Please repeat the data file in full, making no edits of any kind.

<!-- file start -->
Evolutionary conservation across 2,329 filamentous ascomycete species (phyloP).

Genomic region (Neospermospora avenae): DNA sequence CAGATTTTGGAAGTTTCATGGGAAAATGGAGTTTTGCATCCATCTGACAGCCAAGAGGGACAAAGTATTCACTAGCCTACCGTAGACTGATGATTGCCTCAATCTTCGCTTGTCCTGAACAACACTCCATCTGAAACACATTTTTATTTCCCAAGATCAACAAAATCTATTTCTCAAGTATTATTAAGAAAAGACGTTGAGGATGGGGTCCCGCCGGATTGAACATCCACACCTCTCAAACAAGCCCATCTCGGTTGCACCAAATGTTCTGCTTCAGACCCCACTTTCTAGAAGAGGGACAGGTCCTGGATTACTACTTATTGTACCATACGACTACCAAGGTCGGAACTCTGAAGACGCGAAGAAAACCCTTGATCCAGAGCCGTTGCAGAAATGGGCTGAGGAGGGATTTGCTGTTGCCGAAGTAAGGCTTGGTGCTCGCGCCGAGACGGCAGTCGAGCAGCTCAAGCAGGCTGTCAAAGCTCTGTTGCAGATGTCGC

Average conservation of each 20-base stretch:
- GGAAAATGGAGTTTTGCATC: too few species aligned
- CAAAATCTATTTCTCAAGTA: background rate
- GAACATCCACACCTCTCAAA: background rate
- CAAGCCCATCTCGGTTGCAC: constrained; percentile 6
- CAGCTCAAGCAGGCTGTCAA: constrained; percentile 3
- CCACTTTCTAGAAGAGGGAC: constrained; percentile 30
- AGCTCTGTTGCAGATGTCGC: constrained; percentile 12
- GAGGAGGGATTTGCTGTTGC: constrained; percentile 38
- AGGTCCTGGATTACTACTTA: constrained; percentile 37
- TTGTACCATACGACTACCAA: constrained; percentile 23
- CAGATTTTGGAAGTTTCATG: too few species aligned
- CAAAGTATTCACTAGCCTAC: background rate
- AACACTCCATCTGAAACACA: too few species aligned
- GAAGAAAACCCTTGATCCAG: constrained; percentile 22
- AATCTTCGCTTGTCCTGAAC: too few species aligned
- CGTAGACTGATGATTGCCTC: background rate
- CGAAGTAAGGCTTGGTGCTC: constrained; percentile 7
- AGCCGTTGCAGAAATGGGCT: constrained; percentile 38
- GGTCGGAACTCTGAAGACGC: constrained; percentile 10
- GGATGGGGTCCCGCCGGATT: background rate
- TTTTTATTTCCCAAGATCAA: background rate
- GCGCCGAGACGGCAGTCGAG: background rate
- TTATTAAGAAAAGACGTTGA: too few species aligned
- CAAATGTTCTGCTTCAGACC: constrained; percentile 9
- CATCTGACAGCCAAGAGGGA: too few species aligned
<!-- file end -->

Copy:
Evolutionary conservation across 2,329 filamentous ascomycete species (phyloP).

Genomic region (Neospermospora avenae): DNA sequence CAGATTTTGGAAGTTTCATGGGAAAATGGAGTTTTGCATCCATCTGACAGCCAAGAGGGACAAAGTATTCACTAGCCTACCGTAGACTGATGATTGCCTCAATCTTCGCTTGTCCTGAACAACACTCCATCTGAAACACATTTTTATTTCCCAAGATCAACAAAATCTATTTCTCAAGTATTATTAAGAAAAGACGTTGAGGATGGGGTCCCGCCGGATTGAACATCCACACCTCTCAAACAAGCCCATCTCGGTTGCACCAAATGTTCTGCTTCAGACCCCACTTTCTAGAAGAGGGACAGGTCCTGGATTACTACTTATTGTACCATACGACTACCAAGGTCGGAACTCTGAAGACGCGAAGAAAACCCTTGATCCAGAGCCGTTGCAGAAATGGGCTGAGGAGGGATTTGCTGTTGCCGAAGTAAGGCTTGGTGCTCGCGCCGAGACGGCAGTCGAGCAGCTCAAGCAGGCTGTCAAAGCTCTGTTGCAGATGTCGC

Average conservation of each 20-base stretch:
- GGAAAATGGAGTTTTGCATC: too few species aligned
- CAAAATCTATTTCTCAAGTA: background rate
- GAACATCCACACCTCTCAAA: background rate
- CAAGCCCATCTCGGTTGCAC: constrained; percentile 6
- CAGCTCAAGCAGGCTGTCAA: constrained; percentile 3
- CCACTTTCTAGAAGAGGGAC: constrained; percentile 30
- AGCTCTGTTGCAGATGTCGC: constrained; percentile 12
- GAGGAGGGATTTGCTGTTGC: constrained; percentile 38
- AGGTCCTGGATTACTACTTA: constrained; percentile 37
- TTGTACCATACGACTACCAA: constrained; percentile 23
- CAGATTTTGGAAGTTTCATG: too few species aligned
- CAAAGTATTCACTAGCCTAC: background rate
- AACACTCCATCTGAAACACA: too few species aligned
- GAAGAAAACCCTTGATCCAG: constrained; percentile 22
- AATCTTCGCTTGTCCTGAAC: too few species aligned
- CGTAGACTGATGATTGCCTC: background rate
- CGAAGTAAGGCTTGGTGCTC: constrained; percentile 7
- AGCCGTTGCAGAAATGGGCT: constrained; percentile 38
- GGTCGGAACTCTGAAGACGC: constrained; percentile 10
- GGATGGGGTCCCGCCGGATT: background rate
- TTTTTATTTCCCAAGATCAA: background rate
- GCGCCGAGACGGCAGTCGAG: background rate
- TTATTAAGAAAAGACGTTGA: too few species aligned
- CAAATGTTCTGCTTCAGACC: constrained; percentile 9
- CATCTGACAGCCAAGAGGGA: too few species aligned